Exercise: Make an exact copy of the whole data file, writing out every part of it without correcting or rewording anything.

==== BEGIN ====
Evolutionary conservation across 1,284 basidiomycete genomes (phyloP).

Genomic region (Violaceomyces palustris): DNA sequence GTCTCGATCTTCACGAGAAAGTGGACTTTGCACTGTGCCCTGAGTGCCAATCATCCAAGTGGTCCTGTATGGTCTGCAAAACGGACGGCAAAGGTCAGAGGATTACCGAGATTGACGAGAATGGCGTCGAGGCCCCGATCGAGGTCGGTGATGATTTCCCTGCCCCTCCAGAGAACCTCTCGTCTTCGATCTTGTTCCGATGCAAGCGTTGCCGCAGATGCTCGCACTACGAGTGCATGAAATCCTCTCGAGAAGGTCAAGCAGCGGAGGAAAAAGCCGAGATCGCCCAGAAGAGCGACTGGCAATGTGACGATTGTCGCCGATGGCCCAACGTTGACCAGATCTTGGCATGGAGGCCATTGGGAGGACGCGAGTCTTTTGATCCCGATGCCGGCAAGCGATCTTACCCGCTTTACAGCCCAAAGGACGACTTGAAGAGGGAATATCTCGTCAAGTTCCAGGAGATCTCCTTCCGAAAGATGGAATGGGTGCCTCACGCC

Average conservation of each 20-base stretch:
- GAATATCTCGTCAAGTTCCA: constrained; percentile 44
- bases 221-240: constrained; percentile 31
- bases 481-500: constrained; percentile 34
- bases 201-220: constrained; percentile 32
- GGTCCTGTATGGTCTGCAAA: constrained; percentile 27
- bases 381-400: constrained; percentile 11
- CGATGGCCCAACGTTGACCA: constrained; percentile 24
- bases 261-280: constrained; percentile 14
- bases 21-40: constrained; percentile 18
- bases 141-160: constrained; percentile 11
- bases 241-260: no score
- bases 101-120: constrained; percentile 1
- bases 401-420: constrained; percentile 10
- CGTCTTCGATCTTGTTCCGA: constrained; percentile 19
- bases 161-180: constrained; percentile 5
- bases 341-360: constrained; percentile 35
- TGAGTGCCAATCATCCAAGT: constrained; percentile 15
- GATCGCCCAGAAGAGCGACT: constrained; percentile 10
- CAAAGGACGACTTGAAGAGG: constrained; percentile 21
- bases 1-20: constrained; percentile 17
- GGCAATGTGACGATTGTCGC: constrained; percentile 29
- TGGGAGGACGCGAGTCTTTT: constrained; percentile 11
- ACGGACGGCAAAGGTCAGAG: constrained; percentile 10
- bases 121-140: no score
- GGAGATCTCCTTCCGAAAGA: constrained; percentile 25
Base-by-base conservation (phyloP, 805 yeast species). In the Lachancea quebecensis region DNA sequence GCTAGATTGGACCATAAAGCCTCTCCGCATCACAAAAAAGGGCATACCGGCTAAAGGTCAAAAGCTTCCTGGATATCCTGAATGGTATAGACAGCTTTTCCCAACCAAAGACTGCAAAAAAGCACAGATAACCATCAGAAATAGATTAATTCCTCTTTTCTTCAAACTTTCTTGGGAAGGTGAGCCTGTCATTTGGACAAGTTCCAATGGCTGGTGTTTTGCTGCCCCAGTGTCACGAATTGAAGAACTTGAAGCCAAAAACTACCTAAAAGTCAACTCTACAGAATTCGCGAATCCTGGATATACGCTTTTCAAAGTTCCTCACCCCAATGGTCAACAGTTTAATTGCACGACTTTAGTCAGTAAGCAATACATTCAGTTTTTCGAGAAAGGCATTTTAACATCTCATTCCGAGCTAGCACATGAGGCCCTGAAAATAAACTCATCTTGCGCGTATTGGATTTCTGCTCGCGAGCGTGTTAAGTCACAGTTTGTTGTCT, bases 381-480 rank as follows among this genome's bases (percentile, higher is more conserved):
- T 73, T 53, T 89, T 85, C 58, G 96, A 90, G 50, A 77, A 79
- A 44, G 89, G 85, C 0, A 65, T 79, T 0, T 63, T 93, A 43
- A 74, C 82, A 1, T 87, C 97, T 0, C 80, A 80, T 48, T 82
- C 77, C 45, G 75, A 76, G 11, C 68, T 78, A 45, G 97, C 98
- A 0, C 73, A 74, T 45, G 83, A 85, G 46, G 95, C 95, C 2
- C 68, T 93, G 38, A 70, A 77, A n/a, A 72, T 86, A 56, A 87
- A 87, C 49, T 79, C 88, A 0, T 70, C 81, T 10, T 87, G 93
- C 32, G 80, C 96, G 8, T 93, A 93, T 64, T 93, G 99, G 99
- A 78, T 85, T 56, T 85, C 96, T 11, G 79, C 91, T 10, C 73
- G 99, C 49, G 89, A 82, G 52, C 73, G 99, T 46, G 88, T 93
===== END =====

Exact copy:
Evolutionary conservation across 1,284 basidiomycete genomes (phyloP).

Genomic region (Violaceomyces palustris): DNA sequence GTCTCGATCTTCACGAGAAAGTGGACTTTGCACTGTGCCCTGAGTGCCAATCATCCAAGTGGTCCTGTATGGTCTGCAAAACGGACGGCAAAGGTCAGAGGATTACCGAGATTGACGAGAATGGCGTCGAGGCCCCGATCGAGGTCGGTGATGATTTCCCTGCCCCTCCAGAGAACCTCTCGTCTTCGATCTTGTTCCGATGCAAGCGTTGCCGCAGATGCTCGCACTACGAGTGCATGAAATCCTCTCGAGAAGGTCAAGCAGCGGAGGAAAAAGCCGAGATCGCCCAGAAGAGCGACTGGCAATGTGACGATTGTCGCCGATGGCCCAACGTTGACCAGATCTTGGCATGGAGGCCATTGGGAGGACGCGAGTCTTTTGATCCCGATGCCGGCAAGCGATCTTACCCGCTTTACAGCCCAAAGGACGACTTGAAGAGGGAATATCTCGTCAAGTTCCAGGAGATCTCCTTCCGAAAGATGGAATGGGTGCCTCACGCC

Average conservation of each 20-base stretch:
- GAATATCTCGTCAAGTTCCA: constrained; percentile 44
- bases 221-240: constrained; percentile 31
- bases 481-500: constrained; percentile 34
- bases 201-220: constrained; percentile 32
- GGTCCTGTATGGTCTGCAAA: constrained; percentile 27
- bases 381-400: constrained; percentile 11
- CGATGGCCCAACGTTGACCA: constrained; percentile 24
- bases 261-280: constrained; percentile 14
- bases 21-40: constrained; percentile 18
- bases 141-160: constrained; percentile 11
- bases 241-260: no score
- bases 101-120: constrained; percentile 1
- bases 401-420: constrained; percentile 10
- CGTCTTCGATCTTGTTCCGA: constrained; percentile 19
- bases 161-180: constrained; percentile 5
- bases 341-360: constrained; percentile 35
- TGAGTGCCAATCATCCAAGT: constrained; percentile 15
- GATCGCCCAGAAGAGCGACT: constrained; percentile 10
- CAAAGGACGACTTGAAGAGG: constrained; percentile 21
- bases 1-20: constrained; percentile 17
- GGCAATGTGACGATTGTCGC: constrained; percentile 29
- TGGGAGGACGCGAGTCTTTT: constrained; percentile 11
- ACGGACGGCAAAGGTCAGAG: constrained; percentile 10
- bases 121-140: no score
- GGAGATCTCCTTCCGAAAGA: constrained; percentile 25
Base-by-base conservation (phyloP, 805 yeast species). In the Lachancea quebecensis region DNA sequence GCTAGATTGGACCATAAAGCCTCTCCGCATCACAAAAAAGGGCATACCGGCTAAAGGTCAAAAGCTTCCTGGATATCCTGAATGGTATAGACAGCTTTTCCCAACCAAAGACTGCAAAAAAGCACAGATAACCATCAGAAATAGATTAATTCCTCTTTTCTTCAAACTTTCTTGGGAAGGTGAGCCTGTCATTTGGACAAGTTCCAATGGCTGGTGTTTTGCTGCCCCAGTGTCACGAATTGAAGAACTTGAAGCCAAAAACTACCTAAAAGTCAACTCTACAGAATTCGCGAATCCTGGATATACGCTTTTCAAAGTTCCTCACCCCAATGGTCAACAGTTTAATTGCACGACTTTAGTCAGTAAGCAATACATTCAGTTTTTCGAGAAAGGCATTTTAACATCTCATTCCGAGCTAGCACATGAGGCCCTGAAAATAAACTCATCTTGCGCGTATTGGATTTCTGCTCGCGAGCGTGTTAAGTCACAGTTTGTTGTCT, bases 381-480 rank as follows among this genome's bases (percentile, higher is more conserved):
- T 73, T 53, T 89, T 85, C 58, G 96, A 90, G 50, A 77, A 79
- A 44, G 89, G 85, C 0, A 65, T 79, T 0, T 63, T 93, A 43
- A 74, C 82, A 1, T 87, C 97, T 0, C 80, A 80, T 48, T 82
- C 77, C 45, G 75, A 76, G 11, C 68, T 78, A 45, G 97, C 98
- A 0, C 73, A 74, T 45, G 83, A 85, G 46, G 95, C 95, C 2
- C 68, T 93, G 38, A 70, A 77, A n/a, A 72, T 86, A 56, A 87
- A 87, C 49, T 79, C 88, A 0, T 70, C 81, T 10, T 87, G 93
- C 32, G 80, C 96, G 8, T 93, A 93, T 64, T 93, G 99, G 99
- A 78, T 85, T 56, T 85, C 96, T 11, G 79, C 91, T 10, C 73
- G 99, C 49, G 89, A 82, G 52, C 73, G 99, T 46, G 88, T 93